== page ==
• loadEventEnd – time when the page load event completes

This is a nice visual of the W3C timings.

timing-overview

And we have visual timing metrics available from various tools:

  • IE11 brings us msFirstPaint as part of the browser timings
  • webpagetest.org gives us start render, filmstrip view, and the innovative speed index
  • AlertSite.com can provide visual capture and metrics for FirstPaint and Above the Fold using Firefox

How do you choose which web performance metric has the most value as a KPI when all of these have some value? The key is to identify, for any particular monitored application or web page, which metric best represents a users perception of latency, in other words, if it feels fast. This is likely one of the more modern metrics – loadEventEnd, FirstPaint, Speedindex, Above the fold.

Once selected, this #feelsfast metric should become a critical business KPI and tracked and managed as such.

Are you giving the web performance component of UX enough attention?

Ken

64% Chrome Browser Share! Are They Chrome Hipsters?

Ok, I’m a big fan of Chrome, and I’ve pretty much replaced Firefox on all my machines with it, but I’m still having a hard time believing the numbers in New Relic’s infographic. New Relic says this data is aggregated from over 3 million application instances.

The breakdown shows:

  • Chrome 64.3%
  • Firefox 16.3%
  • IE 14.8%
  • Safari 4.2%
  • Other 0.4%

May I correct what I said before? I’m absolutely sure New Relic can correctly aggregate data like this from their massive collection. It’s just that I’m having a hard time believing these numbers represent the mainstream. I still know too many people who are using Windows on the desktop and are happy with the latest IE browsing experiences. And although I’m still a considerable Mac fan, the newest household addition is a Surface Pro, and IE provides a better user experience right now even with the latest Chrome beta version.

If this number is true for IE, it would spell almost certain doom for Microsoft. Maybe they are not King Kong of the client operating system world anymore but this information is just for Desktop and Laptop computers. I know a few people who really like their Windows phones and after some use I think there is a fair amount to like about Windows 8.1 (of course I did have to install a 3rd party start button ;) In fact, I find myself swiping the screen on the Macbook Pro sometimes lately. But if it is doom for Microsoft should I return my Surface Pro before the 30-days are up?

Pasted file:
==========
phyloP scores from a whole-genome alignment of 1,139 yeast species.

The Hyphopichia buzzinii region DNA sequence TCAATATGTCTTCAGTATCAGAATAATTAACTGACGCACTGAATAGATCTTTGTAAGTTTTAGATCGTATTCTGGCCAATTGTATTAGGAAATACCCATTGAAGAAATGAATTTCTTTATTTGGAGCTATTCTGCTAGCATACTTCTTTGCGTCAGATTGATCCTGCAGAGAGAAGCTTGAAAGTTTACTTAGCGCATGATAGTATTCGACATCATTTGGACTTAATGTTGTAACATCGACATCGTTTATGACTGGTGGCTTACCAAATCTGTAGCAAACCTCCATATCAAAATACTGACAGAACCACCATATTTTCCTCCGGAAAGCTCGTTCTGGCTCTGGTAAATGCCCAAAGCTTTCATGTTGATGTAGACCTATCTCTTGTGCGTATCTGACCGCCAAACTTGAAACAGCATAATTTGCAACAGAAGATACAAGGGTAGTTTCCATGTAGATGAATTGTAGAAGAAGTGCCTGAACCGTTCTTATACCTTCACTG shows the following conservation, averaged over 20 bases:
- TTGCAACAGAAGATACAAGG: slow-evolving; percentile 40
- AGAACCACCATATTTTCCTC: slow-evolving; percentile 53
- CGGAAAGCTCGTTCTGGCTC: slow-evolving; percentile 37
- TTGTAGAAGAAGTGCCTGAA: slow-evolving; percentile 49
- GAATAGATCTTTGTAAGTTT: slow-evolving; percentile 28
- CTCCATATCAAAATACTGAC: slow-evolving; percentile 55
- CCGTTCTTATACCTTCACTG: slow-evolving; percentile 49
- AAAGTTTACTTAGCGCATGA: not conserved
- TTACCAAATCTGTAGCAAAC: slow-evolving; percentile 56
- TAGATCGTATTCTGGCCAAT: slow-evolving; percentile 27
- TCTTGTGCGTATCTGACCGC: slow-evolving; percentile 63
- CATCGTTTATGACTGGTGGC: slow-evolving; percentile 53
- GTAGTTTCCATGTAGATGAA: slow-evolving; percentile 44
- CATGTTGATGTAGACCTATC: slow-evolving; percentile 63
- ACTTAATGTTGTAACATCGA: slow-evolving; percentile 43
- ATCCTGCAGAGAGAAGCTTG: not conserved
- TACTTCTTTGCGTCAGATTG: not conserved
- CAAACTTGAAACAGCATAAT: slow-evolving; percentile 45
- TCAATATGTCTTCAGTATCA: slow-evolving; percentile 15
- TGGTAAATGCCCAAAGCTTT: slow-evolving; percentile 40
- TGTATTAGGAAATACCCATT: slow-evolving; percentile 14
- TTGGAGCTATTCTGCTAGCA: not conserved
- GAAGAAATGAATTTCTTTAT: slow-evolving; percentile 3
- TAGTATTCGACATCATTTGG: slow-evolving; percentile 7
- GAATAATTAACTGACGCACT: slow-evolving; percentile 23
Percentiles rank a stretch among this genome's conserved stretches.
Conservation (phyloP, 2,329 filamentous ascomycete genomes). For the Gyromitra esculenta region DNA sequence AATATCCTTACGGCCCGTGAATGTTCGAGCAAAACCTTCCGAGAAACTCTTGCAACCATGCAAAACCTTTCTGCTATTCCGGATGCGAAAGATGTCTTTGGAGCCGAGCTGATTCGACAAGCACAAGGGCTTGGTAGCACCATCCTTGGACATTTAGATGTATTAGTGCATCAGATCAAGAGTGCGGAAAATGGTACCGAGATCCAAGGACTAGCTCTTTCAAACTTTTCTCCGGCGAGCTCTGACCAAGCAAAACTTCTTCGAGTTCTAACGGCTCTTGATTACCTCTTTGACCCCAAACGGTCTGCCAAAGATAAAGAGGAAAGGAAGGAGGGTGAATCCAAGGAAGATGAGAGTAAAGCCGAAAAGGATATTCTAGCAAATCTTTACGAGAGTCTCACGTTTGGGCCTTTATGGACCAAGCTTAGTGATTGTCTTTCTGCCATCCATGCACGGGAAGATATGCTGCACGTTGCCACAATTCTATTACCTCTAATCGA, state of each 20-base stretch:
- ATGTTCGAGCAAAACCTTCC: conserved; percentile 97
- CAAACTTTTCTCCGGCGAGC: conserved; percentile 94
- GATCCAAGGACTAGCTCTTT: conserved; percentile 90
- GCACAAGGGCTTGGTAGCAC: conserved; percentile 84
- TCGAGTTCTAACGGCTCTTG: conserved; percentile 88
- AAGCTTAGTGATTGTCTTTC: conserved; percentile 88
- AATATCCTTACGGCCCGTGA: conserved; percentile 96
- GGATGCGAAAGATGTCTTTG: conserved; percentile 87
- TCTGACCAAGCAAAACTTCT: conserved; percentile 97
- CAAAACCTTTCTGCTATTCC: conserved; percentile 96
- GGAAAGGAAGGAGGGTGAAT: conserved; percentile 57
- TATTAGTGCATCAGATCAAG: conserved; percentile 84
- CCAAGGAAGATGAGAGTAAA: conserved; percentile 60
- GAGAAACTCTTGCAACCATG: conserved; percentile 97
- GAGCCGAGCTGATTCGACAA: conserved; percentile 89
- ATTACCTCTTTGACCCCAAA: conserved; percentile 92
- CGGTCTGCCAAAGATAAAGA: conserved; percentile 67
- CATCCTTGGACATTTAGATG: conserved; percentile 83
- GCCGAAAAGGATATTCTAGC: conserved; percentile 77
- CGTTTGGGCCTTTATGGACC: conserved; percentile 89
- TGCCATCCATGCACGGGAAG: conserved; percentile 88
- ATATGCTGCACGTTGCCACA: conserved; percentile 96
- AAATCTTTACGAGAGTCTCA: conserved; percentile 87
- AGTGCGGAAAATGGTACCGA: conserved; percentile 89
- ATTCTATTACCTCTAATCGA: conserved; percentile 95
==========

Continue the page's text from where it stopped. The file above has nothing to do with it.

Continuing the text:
One reasonable explanation might be that New Relic targets a certain developer / startup type of user and maybe their applications are a little more targeted at – dare I say – Chrome Hipsters :)

Just ranting a bit.

Ken

PX > CX > UX = #usable + #feels_fast + #was_emotive <-- the battle for business supremacy

Over the last few years I have become inspired or perhaps possessed with a certain awe about how touch interfaces, Mobile, Cloud and Social have converged to change the focus of most successful organizations from delivering usable products to delivering meaningful and pleasurable experiences worth sharing. Digital experience influences more and more of our business landscape from how customers find us, to how they learn about and perceive our reputation, to their on-boarding experience. It’s the experience to date (hey I just made up a new term ETD), the sum of the whole experience delivered to the PEOPLE who are our users, that drives this.

Delivering experiences that people feel good about, find memorable and want to share is the next battle for business supremacy.

I’ve suggested previously, because our users are people, and understanding the customer journey and how to deliver amazing experiences starts with people, this should not be the practice of customer experience (CX) but rather people experience (PX). Further, if we are focussing for today (and we are) on digital experiences then we are really talking about user experience (UX).

I would suggest to you that this equation holds true:

PX > CX > UX = #usable + #feels_fast + #was_emotive

Of course, this is rooted in the fact that software systems are now systems of engagement and not just systems of record. We count on our software systems to help improve our reputation with our customers and our software systems to help our employees improve our reputation with customers. Every software system built ultimately has an impact on People Experience. And I want to emphasize how important it is that even our internal systems provide pleasurable experiences to employees. Because happy employees make for happy customers.